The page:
And in defiance of repeated warnings coming from Senate President Juan Ponce Enrile, the prosecution team blatantly mounted a sustained media blitz against Corona during the lead-up to the trial, showcasing “evidence” of the Chief Justice’s alleged “ill-gotten wealth” to the starry-eyed public…
Some rational members of society including Senator Juan Ponce Enrile, already warned [Iloilo Representative Niel] Tupas against his penchant for rabidly announcing to the media what should only be discussed during the impeachment process. Enrile even went as far as telling Tupas to go back to school:
“Kung gusto nilang litisin yung kaso sa labas ng impeachment court e di i-withdraw nila yung kaso at isiwalat nila sa buong mundo yung gusto nilang ebidensya (If they want to try the case outside the impeachment court, then they should withdraw the case and expose whatever evidence they want to the entire world),” he said in a phone interview on Thursday.
Enrile said he would be â€˜very lenient’ to the prosecution team but warned that the impeachment court could cite them in contempt for presenting to a press conference documents pertaining to a high-end apartment in Taguig City that was allegedly owned by Corona.
Enrile specifically trained his gun at the chief prosecutor, Iloilo Representative Niel Tupas Jr., who made public disclosure of the documents against Corona.
“Sabihin mo kay Cong. Tupas mag aral muna sya (Tell Cong. Tupas to study the rules),” said the Senate leader when told of the lawmaker’s remark that he had not violated the impeachment rules.
Preemptory language of Rule XVIII of the Rules of Procedure on Impeachment Trials states that the presiding officer and the members of the Senate “shall refrain from making any comments and disclosures in public pertaining to the merits of a pending impeachment trial.” The said rule applies to the prosecutors, to the person impeached and to their respective counsels and witnesses.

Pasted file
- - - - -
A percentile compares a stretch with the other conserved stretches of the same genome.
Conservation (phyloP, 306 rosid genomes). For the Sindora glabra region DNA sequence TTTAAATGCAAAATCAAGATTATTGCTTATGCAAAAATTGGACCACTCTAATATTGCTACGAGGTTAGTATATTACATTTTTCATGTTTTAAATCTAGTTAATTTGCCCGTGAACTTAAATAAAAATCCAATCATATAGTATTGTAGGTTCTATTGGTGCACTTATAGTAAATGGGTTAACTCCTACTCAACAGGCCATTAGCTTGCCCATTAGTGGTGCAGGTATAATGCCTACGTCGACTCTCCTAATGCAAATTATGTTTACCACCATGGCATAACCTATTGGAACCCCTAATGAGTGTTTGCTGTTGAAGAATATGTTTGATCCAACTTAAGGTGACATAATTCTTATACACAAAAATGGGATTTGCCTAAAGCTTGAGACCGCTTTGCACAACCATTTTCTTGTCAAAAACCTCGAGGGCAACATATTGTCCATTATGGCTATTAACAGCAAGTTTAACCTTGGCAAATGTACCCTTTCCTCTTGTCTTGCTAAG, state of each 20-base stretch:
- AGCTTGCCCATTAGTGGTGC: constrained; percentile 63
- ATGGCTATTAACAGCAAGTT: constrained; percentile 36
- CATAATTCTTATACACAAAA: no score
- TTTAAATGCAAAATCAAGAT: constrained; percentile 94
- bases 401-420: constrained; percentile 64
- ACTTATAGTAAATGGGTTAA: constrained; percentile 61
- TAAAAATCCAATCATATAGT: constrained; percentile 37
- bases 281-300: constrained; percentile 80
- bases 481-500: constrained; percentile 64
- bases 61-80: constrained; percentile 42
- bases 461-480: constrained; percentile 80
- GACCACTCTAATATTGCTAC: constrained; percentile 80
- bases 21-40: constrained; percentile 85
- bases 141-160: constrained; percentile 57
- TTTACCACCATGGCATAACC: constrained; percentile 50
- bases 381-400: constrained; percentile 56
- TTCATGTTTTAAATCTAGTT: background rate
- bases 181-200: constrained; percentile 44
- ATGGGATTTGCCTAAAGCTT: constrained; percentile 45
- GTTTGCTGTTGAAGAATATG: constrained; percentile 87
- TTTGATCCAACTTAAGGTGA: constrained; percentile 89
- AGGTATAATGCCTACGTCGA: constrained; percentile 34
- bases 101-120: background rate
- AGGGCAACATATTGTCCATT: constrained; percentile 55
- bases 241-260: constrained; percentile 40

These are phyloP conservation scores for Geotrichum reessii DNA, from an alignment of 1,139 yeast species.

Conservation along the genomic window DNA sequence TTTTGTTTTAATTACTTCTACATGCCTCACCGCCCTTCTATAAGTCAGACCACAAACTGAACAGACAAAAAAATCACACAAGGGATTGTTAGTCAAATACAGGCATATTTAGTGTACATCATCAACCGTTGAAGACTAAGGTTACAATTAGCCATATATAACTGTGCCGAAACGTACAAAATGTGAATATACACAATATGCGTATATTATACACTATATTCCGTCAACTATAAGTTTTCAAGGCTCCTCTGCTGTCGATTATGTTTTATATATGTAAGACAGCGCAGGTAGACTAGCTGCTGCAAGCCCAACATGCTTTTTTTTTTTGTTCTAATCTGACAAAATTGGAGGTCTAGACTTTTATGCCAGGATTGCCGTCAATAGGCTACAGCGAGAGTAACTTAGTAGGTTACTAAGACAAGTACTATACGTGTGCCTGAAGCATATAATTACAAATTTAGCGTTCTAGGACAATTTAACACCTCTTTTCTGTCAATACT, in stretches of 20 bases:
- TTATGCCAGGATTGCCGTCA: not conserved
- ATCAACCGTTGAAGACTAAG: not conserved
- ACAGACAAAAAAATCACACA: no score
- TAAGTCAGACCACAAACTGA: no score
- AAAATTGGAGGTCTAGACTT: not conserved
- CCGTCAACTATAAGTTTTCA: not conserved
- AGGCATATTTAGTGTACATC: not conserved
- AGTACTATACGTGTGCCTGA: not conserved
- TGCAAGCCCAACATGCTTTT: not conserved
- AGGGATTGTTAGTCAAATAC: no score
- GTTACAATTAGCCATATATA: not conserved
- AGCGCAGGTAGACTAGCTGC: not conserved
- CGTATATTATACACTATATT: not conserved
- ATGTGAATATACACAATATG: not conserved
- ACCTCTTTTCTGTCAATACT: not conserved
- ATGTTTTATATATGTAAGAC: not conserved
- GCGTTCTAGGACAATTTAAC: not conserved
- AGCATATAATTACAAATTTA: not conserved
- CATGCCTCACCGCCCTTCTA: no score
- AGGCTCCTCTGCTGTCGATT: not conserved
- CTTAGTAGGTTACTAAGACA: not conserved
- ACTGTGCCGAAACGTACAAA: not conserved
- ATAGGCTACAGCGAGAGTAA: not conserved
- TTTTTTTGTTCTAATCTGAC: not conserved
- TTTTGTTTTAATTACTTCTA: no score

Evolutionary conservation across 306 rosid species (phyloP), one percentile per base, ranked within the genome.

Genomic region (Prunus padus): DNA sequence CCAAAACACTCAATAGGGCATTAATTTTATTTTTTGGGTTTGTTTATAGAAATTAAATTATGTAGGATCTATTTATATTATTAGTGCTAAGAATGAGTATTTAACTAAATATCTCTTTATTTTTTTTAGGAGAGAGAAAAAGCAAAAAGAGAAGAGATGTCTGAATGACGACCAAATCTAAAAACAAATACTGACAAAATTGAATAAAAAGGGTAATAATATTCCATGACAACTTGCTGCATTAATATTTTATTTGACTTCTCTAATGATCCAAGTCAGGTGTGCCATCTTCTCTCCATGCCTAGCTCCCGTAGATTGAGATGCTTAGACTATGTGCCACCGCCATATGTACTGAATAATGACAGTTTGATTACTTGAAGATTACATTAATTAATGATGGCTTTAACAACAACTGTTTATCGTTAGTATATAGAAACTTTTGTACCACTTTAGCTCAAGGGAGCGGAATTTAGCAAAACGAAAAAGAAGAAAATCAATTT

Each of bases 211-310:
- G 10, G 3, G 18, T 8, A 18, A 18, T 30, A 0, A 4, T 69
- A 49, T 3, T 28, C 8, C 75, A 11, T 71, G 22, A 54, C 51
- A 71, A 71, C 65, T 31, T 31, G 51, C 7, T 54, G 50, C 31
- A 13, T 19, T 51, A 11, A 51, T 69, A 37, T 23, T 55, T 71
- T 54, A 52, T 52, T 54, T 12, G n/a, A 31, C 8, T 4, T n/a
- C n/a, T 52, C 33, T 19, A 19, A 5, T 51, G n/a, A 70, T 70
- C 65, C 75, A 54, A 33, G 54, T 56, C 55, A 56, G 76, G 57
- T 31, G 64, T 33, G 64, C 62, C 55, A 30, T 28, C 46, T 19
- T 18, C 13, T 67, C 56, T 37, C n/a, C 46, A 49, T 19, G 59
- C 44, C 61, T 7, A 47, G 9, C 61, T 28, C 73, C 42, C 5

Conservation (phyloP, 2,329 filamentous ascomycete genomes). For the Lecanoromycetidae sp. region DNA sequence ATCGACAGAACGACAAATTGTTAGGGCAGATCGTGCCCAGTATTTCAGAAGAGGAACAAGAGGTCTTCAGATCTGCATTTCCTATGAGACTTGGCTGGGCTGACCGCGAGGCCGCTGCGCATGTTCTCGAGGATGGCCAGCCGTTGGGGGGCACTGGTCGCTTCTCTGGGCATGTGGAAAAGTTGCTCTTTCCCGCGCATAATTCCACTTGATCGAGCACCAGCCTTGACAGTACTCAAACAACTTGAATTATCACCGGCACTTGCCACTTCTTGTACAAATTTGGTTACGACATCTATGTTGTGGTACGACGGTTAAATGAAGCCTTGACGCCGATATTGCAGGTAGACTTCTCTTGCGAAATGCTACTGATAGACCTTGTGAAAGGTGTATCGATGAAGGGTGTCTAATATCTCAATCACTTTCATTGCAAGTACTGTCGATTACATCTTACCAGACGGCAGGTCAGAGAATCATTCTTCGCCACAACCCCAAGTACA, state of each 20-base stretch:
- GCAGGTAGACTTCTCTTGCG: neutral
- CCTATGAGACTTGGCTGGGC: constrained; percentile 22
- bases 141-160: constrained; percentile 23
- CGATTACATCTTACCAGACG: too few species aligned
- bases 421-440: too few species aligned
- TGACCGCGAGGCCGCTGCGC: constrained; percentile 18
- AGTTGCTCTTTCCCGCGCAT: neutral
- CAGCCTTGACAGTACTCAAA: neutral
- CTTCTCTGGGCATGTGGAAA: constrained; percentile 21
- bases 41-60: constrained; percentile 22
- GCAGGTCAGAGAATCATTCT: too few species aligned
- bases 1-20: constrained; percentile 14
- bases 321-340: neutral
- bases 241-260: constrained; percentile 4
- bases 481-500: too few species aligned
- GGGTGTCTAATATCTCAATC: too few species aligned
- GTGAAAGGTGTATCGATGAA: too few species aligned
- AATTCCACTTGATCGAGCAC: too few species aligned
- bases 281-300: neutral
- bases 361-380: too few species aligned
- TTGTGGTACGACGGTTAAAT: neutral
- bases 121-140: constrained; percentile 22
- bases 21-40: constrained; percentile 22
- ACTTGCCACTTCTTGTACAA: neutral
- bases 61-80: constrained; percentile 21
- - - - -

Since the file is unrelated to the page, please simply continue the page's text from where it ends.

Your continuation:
At the very bottom of the food chain, there is also the two-bit “investigative reporting” of small-fry reporters like Raissa Robles and Marites Vitug who published “shocking” exposÃ©s on Corona’s wife’s so-called “conflicts of interest” and the “outrage” surrounding the University of Santo Tomas (UST) awarding Mr Corona academic credentials under supposedly inappropriate circumstances.
Most poignant of all is how Hilbay laments how “Judicialization disempowers our senators, most of whom are not lawyers. Our 12 non-lawyer senators may be both wise and shrewd, but the proceedings may as well be conducted in elvish to them. This is unfortunate as it prevents them from fully grasping the details of what is going on and severely impairs their ability to participate.”
Well that’s just tough luck now, isn’t it? I recall someone wondering out loud why Senator Lito Lapid was even given a microphone considering he is not much of a talker and more the action star. As I stated earlier, “we may be privileged to be witness to a seminal exercise that could herald the dawn of the glory days of the Philippine Senate”. Indeed, perhaps the Senate, under the stewardship of brilliant statesman Juan Ponce Enrile is in the throes of an opportunity to shed its reputation as a retirement village for has-been celebrities and greedy carpetbaggers whose only qualifications are popularity.
It seems, the Yellow Mob is being beaten at their own game on their own court. And no amount of traditional jologry will outshine the understated class of substance.